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Collect older handguns from Colt and S&W primarily
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Discussion Starter · #1 ·
Yesterday I went to the range and took along my 1923 vintage Colt Army Special. I had a box of Federal American Eagle .38 Special loads with a 158 gr. RNL bullet, standard velocity. I also had a few rounds of old Western Super-X .38 Special High Speed with 150 gr. RN Lubaloy coated bullets. I put up some Shoot-N-C bulls-eye targets at 10 yards and fired single-action, off a bench, using my shooting bag as a rest. Point of aim was the orange dot in the target center. The first 5-shot group with American Eagle cartridges measured 0.95" per my Lyman dial calipers. I then shot a 5-shot group using the Super-X loads and 4 shots went a cluster measuring 0.62" the #4 shot opened up the group to 1.73." Next I shot 15 rounds double-action, standing, with a two-handed hold, using the Federal stuff and kept all my shots inside the 10-ring. I had installed an old Mershon grip adapter on the Colt and it felt good in my hand. The sights were shooting a little left of center, but overall, I was very pleased with its performance. I look forward to many range sessions in the future!
 

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Assuming that you're right-handed, you may be able to avoid the POI-left-of-POA problem by centering the first pad of your trigger finger on the trigger and concentrating on pulling the trigger straight back. If you have been putting the first joint on the trigger, there is a tendency to push the trigger to the left.

Or, the sights could be off.:eek:

Buck
 

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Mr. LaVistaBill:
Your Army Special looks like it is ready for a law enforcement career. I believe there are some of us on this forum who would prefer your Army Special over any of the current blasters out there. My situation here is unique as it would be hard, if not impossible, to pack a great sixgun, like your Colt, on duty. Even someone as advanced and learned on firearms as you, Bill, are victimized by Agency socialism. The one-size fits all philosophy instead of "what" you shoot best. Looking at your posted images sir, you have some mighty nice groups on all the targets.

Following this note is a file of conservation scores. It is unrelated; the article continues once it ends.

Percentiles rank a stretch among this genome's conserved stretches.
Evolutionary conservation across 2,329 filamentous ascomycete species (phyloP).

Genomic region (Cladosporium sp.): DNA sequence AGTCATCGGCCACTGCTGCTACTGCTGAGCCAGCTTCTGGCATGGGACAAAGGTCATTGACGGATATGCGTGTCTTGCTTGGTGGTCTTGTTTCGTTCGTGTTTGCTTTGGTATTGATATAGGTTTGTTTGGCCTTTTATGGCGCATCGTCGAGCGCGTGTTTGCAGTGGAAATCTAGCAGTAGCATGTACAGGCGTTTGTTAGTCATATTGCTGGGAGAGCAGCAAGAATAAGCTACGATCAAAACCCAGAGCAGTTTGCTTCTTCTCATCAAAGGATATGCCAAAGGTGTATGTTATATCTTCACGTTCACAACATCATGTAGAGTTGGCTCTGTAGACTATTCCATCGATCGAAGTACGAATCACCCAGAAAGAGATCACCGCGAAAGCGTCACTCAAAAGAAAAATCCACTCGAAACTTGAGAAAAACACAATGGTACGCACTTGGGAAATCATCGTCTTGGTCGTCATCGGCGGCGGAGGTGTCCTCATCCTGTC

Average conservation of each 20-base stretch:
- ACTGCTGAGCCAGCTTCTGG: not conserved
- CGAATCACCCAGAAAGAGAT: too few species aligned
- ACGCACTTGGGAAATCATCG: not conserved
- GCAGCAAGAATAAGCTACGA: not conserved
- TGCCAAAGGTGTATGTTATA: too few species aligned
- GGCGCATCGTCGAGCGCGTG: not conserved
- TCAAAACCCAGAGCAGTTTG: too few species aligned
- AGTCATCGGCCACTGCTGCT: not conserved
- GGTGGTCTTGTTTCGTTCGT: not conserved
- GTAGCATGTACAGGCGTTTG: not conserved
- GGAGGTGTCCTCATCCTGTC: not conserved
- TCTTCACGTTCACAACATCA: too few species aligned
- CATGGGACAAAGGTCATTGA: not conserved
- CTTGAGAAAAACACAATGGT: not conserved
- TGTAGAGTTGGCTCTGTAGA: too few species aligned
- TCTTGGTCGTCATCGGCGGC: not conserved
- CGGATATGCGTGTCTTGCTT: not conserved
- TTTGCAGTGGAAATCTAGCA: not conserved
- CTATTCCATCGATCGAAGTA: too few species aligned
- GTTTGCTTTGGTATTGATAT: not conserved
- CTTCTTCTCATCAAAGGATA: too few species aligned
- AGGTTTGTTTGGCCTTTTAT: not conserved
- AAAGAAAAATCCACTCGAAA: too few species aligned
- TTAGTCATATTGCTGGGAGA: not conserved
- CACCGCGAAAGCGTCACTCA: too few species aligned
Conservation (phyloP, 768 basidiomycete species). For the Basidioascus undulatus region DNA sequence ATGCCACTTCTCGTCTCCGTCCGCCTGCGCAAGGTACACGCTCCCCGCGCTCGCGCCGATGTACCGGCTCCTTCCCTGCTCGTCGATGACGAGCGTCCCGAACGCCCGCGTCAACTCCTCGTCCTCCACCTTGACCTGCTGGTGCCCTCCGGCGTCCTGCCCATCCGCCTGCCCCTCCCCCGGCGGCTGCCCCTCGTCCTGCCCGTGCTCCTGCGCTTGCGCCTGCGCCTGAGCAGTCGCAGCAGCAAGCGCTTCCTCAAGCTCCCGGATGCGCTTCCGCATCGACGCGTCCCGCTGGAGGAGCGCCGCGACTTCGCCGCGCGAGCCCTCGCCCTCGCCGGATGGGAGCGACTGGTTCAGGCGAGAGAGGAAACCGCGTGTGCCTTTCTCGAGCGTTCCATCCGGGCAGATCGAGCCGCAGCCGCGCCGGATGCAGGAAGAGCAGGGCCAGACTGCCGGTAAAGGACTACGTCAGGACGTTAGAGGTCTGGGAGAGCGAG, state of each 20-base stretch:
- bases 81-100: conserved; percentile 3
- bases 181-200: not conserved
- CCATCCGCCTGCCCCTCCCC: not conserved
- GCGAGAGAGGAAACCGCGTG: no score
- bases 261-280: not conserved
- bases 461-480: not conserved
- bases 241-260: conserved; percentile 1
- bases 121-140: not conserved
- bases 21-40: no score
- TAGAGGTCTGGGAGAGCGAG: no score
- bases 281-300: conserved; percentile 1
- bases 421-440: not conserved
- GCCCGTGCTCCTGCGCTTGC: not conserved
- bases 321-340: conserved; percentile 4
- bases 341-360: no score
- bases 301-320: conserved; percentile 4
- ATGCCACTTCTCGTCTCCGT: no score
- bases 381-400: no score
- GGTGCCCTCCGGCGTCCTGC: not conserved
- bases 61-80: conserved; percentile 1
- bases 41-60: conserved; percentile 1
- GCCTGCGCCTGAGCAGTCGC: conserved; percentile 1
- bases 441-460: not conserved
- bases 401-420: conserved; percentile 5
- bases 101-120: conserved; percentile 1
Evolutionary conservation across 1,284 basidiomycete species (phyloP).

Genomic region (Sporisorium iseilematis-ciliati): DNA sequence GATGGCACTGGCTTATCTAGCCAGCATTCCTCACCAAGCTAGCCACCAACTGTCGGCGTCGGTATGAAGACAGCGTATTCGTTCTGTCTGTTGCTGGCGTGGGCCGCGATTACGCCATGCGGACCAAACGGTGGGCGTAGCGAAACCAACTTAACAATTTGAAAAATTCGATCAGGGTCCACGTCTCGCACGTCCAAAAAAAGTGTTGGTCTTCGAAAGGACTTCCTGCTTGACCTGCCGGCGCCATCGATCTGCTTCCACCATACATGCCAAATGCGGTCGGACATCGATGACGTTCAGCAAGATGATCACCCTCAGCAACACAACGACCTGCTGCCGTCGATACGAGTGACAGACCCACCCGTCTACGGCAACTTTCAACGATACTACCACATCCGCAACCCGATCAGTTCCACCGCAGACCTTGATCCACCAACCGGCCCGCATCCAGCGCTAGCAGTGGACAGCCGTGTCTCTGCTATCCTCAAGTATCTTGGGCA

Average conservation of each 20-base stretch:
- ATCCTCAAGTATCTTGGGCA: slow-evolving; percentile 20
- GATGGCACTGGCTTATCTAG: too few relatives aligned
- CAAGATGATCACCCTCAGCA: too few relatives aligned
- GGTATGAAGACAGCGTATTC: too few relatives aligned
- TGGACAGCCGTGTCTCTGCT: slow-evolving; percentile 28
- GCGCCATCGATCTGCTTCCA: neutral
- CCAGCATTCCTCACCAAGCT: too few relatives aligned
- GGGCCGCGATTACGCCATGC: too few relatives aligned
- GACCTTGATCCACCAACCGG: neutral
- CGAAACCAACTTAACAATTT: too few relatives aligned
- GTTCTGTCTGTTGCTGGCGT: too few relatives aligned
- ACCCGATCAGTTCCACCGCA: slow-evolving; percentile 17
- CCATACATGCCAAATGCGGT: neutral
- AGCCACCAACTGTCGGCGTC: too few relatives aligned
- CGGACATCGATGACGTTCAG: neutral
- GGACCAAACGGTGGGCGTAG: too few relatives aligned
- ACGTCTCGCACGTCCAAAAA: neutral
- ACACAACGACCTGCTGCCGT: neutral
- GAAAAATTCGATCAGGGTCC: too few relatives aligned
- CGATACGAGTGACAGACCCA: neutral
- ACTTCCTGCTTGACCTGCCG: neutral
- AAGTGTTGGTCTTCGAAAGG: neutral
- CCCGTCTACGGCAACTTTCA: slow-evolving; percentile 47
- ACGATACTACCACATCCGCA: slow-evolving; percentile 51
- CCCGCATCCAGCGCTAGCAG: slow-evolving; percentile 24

I love that pre-war checkering on your Army Special and those black hard rubber grips. Do you know if the grips are original to the gun? There were "some" Army Specials with the serial number scratched on the inside of the grip panel. The blue finish looks original too which makes your Colt all the more attractive. Good Colt, great shooting, legendary gun with legendary owner! You did good sir!
David
 

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Collect older handguns from Colt and S&W primarily
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Discussion Starter · #8 ·
David:
I took the grips off to clean up the gun and add the Mershon Grip Adapter and the serial number is scratched inside of both grip panels. The blue finish is original, this was a well-kept revolver - glad it's mine! I wouldn't hesitate to carry it and I keep it loaded with the the Western Super-X High Speed loads. You could sure tell the difference between shooting them and the standard velocity 158 gr. RNL loads.
Bill
 

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Bill if all of your fixed sighted revolvers shoot to the middle of the target but this gun doesn't, you can carefully file a little metal from the right rear sight to compensate. I have done this to get a Bisely to shoot to the middle. Also this would open up the rear sight a little more and that is a help for us senior citizens.
 

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Collect older handguns from Colt and S&W primarily
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Discussion Starter · #10 ·
Bill if all of your fixed sighted revolvers shoot to the middle of the target but this gun doesn't, you can carefully file a little metal from the right rear sight to compensate. I have done this to get a Bisely to shoot to the middle. Also this would open up the rear sight a little more and that is a help for us senior citizens.
That shooting to the left a bit is my MO with fixed sight guns and bulls-eye targets, so I'll just leave the sights alone. The problem usually goes away when I'm shooting rapid-fire at a silhouette target during a combat qualification course...
 
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